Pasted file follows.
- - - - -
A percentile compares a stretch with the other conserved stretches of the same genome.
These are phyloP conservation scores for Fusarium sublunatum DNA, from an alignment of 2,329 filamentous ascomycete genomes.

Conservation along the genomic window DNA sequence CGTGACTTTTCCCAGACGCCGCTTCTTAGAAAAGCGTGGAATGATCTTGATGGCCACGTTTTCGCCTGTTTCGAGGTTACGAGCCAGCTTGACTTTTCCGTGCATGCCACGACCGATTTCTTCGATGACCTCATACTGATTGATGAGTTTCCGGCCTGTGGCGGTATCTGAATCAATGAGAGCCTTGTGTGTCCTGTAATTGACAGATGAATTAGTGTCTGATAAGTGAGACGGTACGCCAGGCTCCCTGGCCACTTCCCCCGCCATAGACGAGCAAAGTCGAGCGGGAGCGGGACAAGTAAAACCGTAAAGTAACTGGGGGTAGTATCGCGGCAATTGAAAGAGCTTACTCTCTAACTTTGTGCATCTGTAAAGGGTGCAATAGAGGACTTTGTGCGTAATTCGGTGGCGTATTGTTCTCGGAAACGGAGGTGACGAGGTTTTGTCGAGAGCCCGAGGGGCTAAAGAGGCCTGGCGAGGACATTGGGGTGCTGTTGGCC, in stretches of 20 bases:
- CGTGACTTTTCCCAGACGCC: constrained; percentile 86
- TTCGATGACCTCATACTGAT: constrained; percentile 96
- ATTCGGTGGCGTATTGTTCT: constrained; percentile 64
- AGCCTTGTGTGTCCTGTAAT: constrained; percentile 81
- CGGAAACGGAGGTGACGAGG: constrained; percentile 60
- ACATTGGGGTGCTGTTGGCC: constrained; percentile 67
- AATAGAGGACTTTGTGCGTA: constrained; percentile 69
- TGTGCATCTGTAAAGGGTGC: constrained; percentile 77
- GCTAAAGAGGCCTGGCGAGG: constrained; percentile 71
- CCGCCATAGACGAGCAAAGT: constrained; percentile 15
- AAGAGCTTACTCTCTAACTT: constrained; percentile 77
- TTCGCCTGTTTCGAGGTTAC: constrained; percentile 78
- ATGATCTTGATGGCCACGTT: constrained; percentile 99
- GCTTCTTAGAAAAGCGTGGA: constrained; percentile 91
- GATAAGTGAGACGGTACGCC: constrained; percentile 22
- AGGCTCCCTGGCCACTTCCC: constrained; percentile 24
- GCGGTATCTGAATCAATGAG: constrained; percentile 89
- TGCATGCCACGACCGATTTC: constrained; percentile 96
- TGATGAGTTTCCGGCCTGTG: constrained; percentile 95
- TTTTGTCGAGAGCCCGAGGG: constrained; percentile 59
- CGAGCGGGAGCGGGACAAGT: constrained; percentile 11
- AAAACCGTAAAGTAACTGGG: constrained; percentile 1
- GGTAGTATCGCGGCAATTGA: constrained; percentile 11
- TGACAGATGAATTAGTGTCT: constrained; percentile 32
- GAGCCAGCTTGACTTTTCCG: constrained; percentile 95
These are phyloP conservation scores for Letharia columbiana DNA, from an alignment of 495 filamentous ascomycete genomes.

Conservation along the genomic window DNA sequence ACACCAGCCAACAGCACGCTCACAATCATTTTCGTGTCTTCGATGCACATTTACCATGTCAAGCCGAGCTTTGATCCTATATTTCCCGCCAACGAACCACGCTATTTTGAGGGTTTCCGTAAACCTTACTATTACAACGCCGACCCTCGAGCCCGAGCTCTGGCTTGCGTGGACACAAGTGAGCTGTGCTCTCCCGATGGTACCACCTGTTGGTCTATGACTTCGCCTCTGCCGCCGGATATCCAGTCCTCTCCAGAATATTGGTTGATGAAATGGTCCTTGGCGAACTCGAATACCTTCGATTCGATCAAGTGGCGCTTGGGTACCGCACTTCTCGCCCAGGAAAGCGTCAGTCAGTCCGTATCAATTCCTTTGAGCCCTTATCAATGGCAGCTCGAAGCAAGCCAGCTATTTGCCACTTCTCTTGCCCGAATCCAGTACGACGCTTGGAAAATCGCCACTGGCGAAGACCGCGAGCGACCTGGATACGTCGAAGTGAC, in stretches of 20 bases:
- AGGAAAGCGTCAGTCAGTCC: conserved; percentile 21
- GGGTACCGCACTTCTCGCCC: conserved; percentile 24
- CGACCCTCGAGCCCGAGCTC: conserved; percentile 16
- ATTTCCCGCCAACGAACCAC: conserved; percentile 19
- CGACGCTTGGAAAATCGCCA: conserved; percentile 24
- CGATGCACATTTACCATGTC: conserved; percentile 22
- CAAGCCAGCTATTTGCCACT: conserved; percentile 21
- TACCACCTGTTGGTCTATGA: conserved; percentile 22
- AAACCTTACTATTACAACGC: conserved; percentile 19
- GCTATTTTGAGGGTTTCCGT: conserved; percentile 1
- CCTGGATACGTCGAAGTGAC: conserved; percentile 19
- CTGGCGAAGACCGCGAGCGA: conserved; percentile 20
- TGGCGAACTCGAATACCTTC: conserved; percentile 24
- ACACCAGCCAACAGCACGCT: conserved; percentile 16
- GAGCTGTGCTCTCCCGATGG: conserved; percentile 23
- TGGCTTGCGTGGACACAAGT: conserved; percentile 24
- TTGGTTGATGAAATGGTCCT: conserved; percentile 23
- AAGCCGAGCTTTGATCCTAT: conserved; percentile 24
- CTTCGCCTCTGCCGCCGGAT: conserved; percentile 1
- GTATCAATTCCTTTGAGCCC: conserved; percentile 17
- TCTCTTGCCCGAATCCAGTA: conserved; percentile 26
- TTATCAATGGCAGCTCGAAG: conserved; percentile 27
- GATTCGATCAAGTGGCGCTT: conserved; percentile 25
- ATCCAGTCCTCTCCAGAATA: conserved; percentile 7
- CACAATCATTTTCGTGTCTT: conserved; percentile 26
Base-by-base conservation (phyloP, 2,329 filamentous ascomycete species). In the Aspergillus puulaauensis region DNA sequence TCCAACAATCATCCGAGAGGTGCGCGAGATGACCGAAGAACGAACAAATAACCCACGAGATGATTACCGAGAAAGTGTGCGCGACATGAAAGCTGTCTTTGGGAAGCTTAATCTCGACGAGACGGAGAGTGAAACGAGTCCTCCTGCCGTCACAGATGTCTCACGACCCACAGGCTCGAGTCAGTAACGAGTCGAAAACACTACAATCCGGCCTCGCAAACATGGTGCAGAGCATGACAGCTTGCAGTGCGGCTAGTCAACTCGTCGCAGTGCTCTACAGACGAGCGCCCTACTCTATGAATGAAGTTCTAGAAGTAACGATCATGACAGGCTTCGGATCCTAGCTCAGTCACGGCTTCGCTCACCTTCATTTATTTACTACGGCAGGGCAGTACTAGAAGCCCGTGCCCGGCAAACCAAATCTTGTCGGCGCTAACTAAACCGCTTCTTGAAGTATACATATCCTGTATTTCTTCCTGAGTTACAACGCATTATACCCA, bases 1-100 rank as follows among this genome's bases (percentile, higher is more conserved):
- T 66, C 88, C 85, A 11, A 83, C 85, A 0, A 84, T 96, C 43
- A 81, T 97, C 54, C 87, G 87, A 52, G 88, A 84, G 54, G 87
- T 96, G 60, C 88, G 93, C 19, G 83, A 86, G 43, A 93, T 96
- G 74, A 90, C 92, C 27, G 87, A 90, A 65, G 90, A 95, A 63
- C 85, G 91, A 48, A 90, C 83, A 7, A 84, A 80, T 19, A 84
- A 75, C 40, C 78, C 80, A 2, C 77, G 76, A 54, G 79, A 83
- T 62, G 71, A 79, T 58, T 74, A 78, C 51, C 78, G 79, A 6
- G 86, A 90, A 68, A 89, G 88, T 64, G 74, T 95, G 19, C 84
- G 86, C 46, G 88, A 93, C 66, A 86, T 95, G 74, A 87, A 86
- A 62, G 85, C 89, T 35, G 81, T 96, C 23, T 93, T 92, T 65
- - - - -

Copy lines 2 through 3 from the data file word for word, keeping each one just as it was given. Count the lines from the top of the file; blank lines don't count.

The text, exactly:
These are phyloP conservation scores for Fusarium sublunatum DNA, from an alignment of 2,329 filamentous ascomycete genomes.

Conservation along the genomic window DNA sequence CGTGACTTTTCCCAGACGCCGCTTCTTAGAAAAGCGTGGAATGATCTTGATGGCCACGTTTTCGCCTGTTTCGAGGTTACGAGCCAGCTTGACTTTTCCGTGCATGCCACGACCGATTTCTTCGATGACCTCATACTGATTGATGAGTTTCCGGCCTGTGGCGGTATCTGAATCAATGAGAGCCTTGTGTGTCCTGTAATTGACAGATGAATTAGTGTCTGATAAGTGAGACGGTACGCCAGGCTCCCTGGCCACTTCCCCCGCCATAGACGAGCAAAGTCGAGCGGGAGCGGGACAAGTAAAACCGTAAAGTAACTGGGGGTAGTATCGCGGCAATTGAAAGAGCTTACTCTCTAACTTTGTGCATCTGTAAAGGGTGCAATAGAGGACTTTGTGCGTAATTCGGTGGCGTATTGTTCTCGGAAACGGAGGTGACGAGGTTTTGTCGAGAGCCCGAGGGGCTAAAGAGGCCTGGCGAGGACATTGGGGTGCTGTTGGCC, in stretches of 20 bases: